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The Association Between Glaucoma and Immunoglobulin E Antibody Response to Indoor Allergens

  • Victoria L. Tseng
    Affiliations
    Stein Eye Institute, David Geffen School of Medicine at UCLA, Los Angeles, California

    Department of Epidemiology, UCLA Fielding School of Public Health, Los Angeles, California
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  • Gina Y. Lee
    Affiliations
    Stein Eye Institute, David Geffen School of Medicine at UCLA, Los Angeles, California
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  • Yahya Shaikh
    Affiliations
    Department of Preventive Medicine, Johns Hopkins University Bloomberg School of Public Health, Baltimore, Maryland
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  • Fei Yu
    Affiliations
    Stein Eye Institute, David Geffen School of Medicine at UCLA, Los Angeles, California

    Department of Biostatistics, UCLA Fielding School of Public Health, Los Angeles, California
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  • Anne L. Coleman
    Correspondence
    Inquiries to Anne L. Coleman, Fran and Ray Stark Professor of Ophthalmology, Stein Eye Institute, David Geffen School of Medicine, UCLA, 100 Stein Plaza, 2-118, Los Angeles, CA 90095
    Affiliations
    Stein Eye Institute, David Geffen School of Medicine at UCLA, Los Angeles, California

    Department of Epidemiology, UCLA Fielding School of Public Health, Los Angeles, California
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Published:February 20, 2015DOI:https://doi.org/10.1016/j.ajo.2015.02.007

      Purpose

      To evaluate the association between sensitization to indoor allergens and glaucoma in participants of the National Health and Nutrition Examination Survey (NHANES).

      Design

      Retrospective cross-sectional study.

      Methods

      This study examined the association between serum immunoglobulin E (IgE) levels for a panel of common indoor allergens and glaucoma for 2005–2006 NHANES participants. The exposures of interest were serum IgE levels to a panel of common indoor allergens. The outcome of interest was a clinical diagnosis of glaucoma based on the Rotterdam criteria. Logistic regression modeling was performed to assess the association between each type of IgE and glaucoma, while controlling for age, ethnicity, and steroid use. All estimates were weighted based on the multistage NHANES sampling design.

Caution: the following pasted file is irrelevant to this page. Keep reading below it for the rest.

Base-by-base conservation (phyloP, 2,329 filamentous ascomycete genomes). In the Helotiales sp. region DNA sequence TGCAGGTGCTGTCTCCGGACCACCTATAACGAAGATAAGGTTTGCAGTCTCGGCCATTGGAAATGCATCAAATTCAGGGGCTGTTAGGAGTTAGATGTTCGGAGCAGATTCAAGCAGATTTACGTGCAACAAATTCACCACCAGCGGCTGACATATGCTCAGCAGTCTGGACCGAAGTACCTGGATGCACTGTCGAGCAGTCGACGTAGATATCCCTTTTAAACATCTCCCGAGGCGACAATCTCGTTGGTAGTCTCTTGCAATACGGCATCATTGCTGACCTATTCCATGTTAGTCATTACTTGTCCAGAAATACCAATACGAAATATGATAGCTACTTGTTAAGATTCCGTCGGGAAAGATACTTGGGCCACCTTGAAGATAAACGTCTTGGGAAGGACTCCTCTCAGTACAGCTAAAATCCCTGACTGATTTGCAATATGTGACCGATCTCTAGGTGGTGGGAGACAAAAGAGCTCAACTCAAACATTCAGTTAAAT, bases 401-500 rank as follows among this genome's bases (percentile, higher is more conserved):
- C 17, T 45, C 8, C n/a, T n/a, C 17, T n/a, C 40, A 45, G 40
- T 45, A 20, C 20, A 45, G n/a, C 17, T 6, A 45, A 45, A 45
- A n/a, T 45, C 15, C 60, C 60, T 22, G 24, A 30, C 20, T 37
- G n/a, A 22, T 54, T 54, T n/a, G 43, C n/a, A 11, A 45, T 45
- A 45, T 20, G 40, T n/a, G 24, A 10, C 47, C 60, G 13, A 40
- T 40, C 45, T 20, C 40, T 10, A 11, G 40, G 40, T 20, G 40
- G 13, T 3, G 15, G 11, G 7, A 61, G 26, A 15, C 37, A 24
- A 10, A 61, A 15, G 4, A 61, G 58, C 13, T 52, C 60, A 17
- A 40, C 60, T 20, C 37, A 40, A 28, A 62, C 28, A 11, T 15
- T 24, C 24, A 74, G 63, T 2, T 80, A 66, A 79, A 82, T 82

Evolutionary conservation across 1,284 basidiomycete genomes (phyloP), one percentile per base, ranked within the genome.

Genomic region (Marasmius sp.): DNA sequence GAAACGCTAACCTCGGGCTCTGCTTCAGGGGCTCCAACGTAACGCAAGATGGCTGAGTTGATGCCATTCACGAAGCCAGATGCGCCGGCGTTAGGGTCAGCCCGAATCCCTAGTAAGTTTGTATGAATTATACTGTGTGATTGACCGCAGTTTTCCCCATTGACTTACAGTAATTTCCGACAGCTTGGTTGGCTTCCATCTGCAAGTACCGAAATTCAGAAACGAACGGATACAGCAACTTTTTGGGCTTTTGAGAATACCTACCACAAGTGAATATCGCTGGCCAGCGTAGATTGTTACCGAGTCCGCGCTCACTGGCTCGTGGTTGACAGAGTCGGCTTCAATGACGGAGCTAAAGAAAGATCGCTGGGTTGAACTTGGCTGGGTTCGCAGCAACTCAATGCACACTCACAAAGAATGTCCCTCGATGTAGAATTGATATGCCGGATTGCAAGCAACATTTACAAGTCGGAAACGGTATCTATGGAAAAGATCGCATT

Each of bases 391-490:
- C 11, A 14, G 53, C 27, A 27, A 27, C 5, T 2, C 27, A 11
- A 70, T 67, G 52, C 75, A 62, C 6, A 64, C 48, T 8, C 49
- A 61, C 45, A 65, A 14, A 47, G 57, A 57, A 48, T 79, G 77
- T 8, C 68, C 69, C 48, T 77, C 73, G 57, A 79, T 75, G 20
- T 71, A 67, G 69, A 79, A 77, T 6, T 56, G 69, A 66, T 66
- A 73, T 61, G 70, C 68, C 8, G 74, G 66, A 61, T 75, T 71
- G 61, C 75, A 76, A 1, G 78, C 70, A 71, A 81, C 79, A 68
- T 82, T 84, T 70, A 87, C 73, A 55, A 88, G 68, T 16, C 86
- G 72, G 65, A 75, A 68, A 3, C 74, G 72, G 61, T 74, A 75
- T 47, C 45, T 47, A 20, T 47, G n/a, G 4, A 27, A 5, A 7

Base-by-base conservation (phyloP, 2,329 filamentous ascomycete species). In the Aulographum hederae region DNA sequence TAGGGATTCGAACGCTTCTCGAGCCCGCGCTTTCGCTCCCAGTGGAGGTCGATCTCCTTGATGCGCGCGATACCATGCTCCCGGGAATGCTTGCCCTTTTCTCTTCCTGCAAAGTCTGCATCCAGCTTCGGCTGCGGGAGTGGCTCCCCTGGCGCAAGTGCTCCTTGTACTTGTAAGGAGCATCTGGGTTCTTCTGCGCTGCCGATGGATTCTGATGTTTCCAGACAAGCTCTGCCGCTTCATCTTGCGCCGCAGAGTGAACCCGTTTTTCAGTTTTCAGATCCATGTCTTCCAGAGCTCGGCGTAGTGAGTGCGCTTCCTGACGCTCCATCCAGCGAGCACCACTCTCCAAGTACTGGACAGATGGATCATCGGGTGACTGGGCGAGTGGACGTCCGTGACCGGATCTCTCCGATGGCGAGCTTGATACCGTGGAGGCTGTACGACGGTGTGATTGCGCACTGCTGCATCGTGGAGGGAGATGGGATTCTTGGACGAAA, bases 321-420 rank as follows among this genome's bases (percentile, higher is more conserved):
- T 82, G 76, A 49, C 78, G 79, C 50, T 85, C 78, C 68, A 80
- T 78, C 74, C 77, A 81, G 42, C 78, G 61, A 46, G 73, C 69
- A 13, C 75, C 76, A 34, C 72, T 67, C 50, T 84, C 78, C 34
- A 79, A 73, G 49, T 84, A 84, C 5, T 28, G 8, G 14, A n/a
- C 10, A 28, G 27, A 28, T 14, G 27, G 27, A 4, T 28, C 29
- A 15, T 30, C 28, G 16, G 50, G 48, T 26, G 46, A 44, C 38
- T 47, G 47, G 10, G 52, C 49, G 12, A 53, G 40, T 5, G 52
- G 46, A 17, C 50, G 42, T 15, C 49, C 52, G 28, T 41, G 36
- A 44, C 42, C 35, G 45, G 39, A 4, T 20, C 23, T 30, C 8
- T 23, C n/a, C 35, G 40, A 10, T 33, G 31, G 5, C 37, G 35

Results

      Among a weighted total of 83 308 318 participants, the overall prevalence of glaucoma was 3.2% (95% confidence interval [CI]: 2.8%, 3.6%). The majority of patients were non-Hispanic white (n = 10 547 654; 77.1%). The American dust mite antigen had the highest proportion of participants with positive IgE values (n = 12 093 038; 14.5%). In the full model including all allergen-specific IgE subtypes as predictors, there were statistically significant associations between IgE subtypes and glaucoma for the cockroach (odds ratio [OR] = 2.78; 95% CI = 1.34, 5.76), cat (OR = 3.42; 95% CI = 1.10, 10.67), and dog (OR = 0.24; 95% CI = 0.06, 0.96) antigens.

      Conclusions

      In NHANES, participants with glaucoma had significantly higher odds of sensitization to the cockroach and cat allergens compared to those without glaucoma. These findings indicate the need for further research to elucidate the role of chronic indoor allergen exposure in the development of glaucomatous optic neuropathy.
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      Biography

      Victoria L. Tseng, MD, is an ophthalmology resident and epidemiology PhD candidate in the Specialty Training and Advanced Research (EyeSTAR) program at the Stein Eye Institute and Fielding School of Public Health of the University of California, Los Angeles. Her research interests include cataract surgery outcomes, novel risk factors for glaucoma, and the intersection of public health and ophthalmology.

      Linked Article

      • The Association Between Glaucoma and Immunoglobulin E Antibody Response to Indoor Allergens
        American Journal of OphthalmologyVol. 160Issue 3
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          I was interested to see Tseng and associates’ report in the May issue of the Journal.1 I remain curious as to why there is no mention of the most obvious confounding variable to the results of their work: namely, eye-rubbing. Eye-rubbing has been implicated as a cause of optic neuropathy that can imitate (if not duplicate) the mechanism for glaucoma.2 As rubbing one’s eyes is a common sequela of allergic inflammation, the relationship appears to be a significant issue that could explain the authors’ published findings.
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